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Parkinson's Disease Mechanism

Parkinson's disease is a neurological disease.

Achieving Niger locus (nucleus of gray matter of the brain nigrostriatal) leads to inadequate secretion of dopamine (neurotransmitter) involved in the regulation of movements. Dopamine deficiency is the result of the destruction of neurons (nigrities) that usually produce dopamine (dopaminergic neurons).

Historically, this damage leads to decreased secretion of dopamine were highlighted by Tr├ętiakoff in the medical thesis he supported in Paris in 1919, about a century after the first works of PD.

To understand this phenomenon, it is necessary to make small reminder of the neuron and neurotransmitters first. Everyone knows that the brain is made up of tens of billions of cells called neurons, which communicate with each other through a complex network. In other words, each neuron can receive information from thousands of other neurons, and in turn send the information it has received. This information passes from one neuron to another across a joint (that is to say, is to say somehow the junction between two neurons) that bears the name of synapses. For instance, the synapse is the tiny space between two neurons, and nerve impulses must pass. This crossing cannot be done if the first neuron secretes a substance known as a neurotransmitter, which in turn will be recognized by the next neuron, and so on. We described a little more than 50 neurotransmitters. Everyone has heard of adrenaline, noradrenaline, acetylcholine, glutamate and dopamine of course: it is the substance of interest with respect to Parkinson's disease.

Returning for a moment on the black substance within the neurons secrete dopamine. It is therefore, of dopaminergic neurons.

The number of neurons at this level is about 400,000. Knowing that there are tens of billions inside the brain, it is conceivable that this figure is very low.

We now talk about another area of ​​the brain called the striatum. The striatum is part of the basal ganglia of the brain. A kernel is a gray mass of gray cells (usually found at the periphery cerebral cortex) present in the center the white matter, in the manner of seeds embedded in the pulp of an orange.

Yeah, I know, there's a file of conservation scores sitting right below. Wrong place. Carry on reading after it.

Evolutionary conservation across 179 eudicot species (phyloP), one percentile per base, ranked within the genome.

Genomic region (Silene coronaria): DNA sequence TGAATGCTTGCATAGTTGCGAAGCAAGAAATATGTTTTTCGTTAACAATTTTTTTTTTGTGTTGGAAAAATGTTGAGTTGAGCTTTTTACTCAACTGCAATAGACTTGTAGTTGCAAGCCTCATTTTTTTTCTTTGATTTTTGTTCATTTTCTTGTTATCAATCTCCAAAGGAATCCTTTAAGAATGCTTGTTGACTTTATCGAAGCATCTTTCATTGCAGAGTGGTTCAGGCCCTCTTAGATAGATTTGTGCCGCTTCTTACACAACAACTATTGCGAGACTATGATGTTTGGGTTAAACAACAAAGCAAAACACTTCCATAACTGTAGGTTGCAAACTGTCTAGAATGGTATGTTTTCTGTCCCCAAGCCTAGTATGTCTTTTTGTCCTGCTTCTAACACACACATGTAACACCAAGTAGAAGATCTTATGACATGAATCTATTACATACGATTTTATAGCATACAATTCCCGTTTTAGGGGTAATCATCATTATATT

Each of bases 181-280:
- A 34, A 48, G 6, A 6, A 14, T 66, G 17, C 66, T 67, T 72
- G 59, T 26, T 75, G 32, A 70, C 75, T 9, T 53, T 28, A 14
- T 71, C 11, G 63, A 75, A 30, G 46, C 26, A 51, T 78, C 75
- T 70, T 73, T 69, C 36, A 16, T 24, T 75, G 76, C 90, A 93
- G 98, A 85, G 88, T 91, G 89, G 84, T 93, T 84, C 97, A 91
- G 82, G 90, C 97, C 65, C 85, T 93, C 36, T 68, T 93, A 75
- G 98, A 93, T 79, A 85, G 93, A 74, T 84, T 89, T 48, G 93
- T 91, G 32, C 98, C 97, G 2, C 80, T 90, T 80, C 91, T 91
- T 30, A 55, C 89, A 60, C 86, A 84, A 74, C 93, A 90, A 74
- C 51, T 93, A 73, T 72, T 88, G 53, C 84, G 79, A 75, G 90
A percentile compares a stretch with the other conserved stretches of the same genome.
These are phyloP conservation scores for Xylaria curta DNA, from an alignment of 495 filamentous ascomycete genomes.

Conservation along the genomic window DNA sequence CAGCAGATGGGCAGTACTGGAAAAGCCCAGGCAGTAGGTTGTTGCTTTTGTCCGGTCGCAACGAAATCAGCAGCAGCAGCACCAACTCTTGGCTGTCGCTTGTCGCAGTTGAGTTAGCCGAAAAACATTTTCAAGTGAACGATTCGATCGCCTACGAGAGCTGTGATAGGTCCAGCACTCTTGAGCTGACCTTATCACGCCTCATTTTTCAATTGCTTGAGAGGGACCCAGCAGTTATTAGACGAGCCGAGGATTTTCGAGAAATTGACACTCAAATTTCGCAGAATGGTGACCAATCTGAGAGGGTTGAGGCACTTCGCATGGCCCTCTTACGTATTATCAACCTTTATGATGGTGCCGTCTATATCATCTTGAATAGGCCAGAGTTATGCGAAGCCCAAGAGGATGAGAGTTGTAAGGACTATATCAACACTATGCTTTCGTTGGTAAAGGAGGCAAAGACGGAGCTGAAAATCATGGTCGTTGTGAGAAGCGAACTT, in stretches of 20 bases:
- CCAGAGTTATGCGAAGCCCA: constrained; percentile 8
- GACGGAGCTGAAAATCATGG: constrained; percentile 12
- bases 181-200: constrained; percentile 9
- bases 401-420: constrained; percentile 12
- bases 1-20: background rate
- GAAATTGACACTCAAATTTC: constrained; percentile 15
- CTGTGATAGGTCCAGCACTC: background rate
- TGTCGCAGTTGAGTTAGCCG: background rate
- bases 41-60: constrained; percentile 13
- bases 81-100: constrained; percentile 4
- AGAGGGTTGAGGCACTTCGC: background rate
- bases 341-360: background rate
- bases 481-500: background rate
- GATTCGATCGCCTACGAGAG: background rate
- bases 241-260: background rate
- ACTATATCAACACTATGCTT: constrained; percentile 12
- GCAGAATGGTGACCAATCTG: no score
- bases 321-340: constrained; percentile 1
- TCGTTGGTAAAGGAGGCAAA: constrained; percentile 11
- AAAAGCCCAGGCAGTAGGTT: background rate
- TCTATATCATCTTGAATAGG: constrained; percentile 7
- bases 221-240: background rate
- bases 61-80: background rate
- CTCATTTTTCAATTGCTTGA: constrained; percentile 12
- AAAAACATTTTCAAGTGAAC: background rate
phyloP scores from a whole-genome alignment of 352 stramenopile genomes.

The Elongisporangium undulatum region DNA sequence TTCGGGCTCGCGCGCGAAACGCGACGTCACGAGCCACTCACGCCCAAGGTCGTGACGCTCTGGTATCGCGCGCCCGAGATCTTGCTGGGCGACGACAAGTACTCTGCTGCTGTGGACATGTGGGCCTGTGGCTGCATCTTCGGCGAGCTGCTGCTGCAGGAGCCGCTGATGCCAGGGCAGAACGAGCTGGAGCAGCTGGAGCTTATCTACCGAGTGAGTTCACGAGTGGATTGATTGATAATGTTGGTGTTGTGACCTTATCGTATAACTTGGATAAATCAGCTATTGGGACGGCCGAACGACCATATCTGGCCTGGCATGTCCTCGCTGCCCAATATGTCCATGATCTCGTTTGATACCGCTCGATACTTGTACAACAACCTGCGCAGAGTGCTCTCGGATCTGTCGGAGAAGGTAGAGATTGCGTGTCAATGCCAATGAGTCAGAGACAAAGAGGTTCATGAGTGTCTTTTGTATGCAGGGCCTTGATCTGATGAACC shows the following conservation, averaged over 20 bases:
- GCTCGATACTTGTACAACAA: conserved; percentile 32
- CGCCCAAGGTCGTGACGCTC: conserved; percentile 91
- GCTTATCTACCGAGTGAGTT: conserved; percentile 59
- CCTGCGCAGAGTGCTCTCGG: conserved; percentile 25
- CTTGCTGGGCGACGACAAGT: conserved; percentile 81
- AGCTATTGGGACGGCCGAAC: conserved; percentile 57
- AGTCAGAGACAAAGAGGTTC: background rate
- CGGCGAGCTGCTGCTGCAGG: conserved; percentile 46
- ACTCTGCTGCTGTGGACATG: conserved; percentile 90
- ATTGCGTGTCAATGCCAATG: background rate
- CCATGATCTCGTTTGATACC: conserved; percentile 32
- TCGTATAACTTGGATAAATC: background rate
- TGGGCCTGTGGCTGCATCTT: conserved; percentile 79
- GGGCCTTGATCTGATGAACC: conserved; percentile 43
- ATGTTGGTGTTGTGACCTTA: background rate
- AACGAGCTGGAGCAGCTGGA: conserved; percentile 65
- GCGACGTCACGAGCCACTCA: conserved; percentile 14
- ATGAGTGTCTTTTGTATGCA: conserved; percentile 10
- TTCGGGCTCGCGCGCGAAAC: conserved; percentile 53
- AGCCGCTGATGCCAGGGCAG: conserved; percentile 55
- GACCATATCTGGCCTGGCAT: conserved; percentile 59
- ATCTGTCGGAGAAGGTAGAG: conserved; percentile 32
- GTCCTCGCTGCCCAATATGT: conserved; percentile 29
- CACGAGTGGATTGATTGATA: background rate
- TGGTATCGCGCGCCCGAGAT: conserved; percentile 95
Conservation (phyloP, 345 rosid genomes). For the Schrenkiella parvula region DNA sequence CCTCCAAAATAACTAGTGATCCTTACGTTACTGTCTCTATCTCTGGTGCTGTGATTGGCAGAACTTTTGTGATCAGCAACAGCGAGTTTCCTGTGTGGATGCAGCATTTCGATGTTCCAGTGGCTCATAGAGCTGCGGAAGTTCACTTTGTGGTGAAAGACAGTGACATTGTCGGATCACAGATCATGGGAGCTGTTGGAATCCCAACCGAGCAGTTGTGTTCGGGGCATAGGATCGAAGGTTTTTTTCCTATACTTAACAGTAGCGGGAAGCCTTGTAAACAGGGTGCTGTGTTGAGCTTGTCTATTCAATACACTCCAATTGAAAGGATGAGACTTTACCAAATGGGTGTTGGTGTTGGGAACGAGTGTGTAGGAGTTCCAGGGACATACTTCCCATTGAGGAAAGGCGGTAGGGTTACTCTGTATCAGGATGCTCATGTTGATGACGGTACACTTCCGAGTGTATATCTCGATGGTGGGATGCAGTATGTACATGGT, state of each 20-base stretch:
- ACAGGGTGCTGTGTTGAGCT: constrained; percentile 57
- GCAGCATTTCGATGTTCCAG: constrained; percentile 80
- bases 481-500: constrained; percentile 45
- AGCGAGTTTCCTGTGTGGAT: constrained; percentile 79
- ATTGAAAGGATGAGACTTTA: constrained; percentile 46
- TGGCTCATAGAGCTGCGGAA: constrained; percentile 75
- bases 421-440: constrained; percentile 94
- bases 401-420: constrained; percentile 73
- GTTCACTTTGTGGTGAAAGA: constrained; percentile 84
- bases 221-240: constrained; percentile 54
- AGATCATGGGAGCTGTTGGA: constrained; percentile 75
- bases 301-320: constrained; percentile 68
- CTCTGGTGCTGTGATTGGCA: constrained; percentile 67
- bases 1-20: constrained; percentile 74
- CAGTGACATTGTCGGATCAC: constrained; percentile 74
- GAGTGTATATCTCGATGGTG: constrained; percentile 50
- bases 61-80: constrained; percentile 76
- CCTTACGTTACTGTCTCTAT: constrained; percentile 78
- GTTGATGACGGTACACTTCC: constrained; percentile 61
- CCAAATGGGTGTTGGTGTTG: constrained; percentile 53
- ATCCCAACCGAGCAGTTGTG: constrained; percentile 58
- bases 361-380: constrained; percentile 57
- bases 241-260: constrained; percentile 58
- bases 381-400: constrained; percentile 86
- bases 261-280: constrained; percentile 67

The relationship between the substantia nigra and the striatum is via extension's cell bodies, which are located within the substantia nigra. In other words, there is a communication between these two areas through extensions of neurons whose body (the main part of the neuron) is located in the substantia nigra.

Each neuron located in the substantia nigra has several thousand endings containing a synapse. In this way, all the information that will happen in the striatum is particularly high given the large number of synapses.

Let's say, the neurotransmitter in the substantia nigra is the dopamine. In reality, the amount of black substance is even more important in the striatum where neurons are extensions of discharge (that is to say, is to say drop) a large amount of dopamine that is accumulated within the striatum.

The number of neurons in the substantia nigra in patients unaffected by Parkinson's disease is about half a million. In Parkinson's disease, this number decreases gradually. At the beginning of the disease, few neurons remaining still can secrete dopamine amount satisfactory to the patient has no symptoms yet intense. However, As the evolution of the disease, these neurons are no longer able to provide, to bring in the striatum, sufficient dopamine which can normally function properly. In the Parkinson's disease striatum, activation has been gradually inappropriate. This dysfunction (malfunction) is not related to the number of receptors in the striatum, as they are in number and quality standard. The problem stems from the number of neurons in the gray matter that it is insufficient and therefore, produces dopamine in an abnormally low amount. If you look under the microscope of the substantia nigra, we see that the number of neurons is very despicable, resulting in pallor of the substantia nigra. This decrease in the number of neurons is not regular. Indeed, there is a part of the substantia nigra and rich neuron while other areas are completely devoid of neurons.

Microscopic examination also highlighted another anomaly. There is indeed the presence of Lewy bodies. Lewy was a neuropathologist which first described these bodies. A neuropathologist is a specialist in neurology that studies the mechanism of onset of certain neurological diseases by observing cells that have failed and, which are most often visible under the microscope. Lewy bodies are small inclusions (foreign) located within neurons spherical for specialists: they are eosinophilic hyaline with a center and surrounded by a clear halo.

It is estimated that the destruction, which is of type apoptosis (genetically programmed death) of neurons is about half before the first symptoms of Parkinson's disease appear. End of life, destruction affects approximately 80% of the stock of neurons of patients.

When neurons were observed phase of apoptosis by electron microscopy, we observed that they exhibit the following modifications. Firstly, there is a retraction of the cell body and condensation and fragmentation (fragmentation) of chromatin (grouping of chromosomes within the nucleus). There are no further alterations of cell organelles such as the endoplasmic reticulum and mitochondria, among others.

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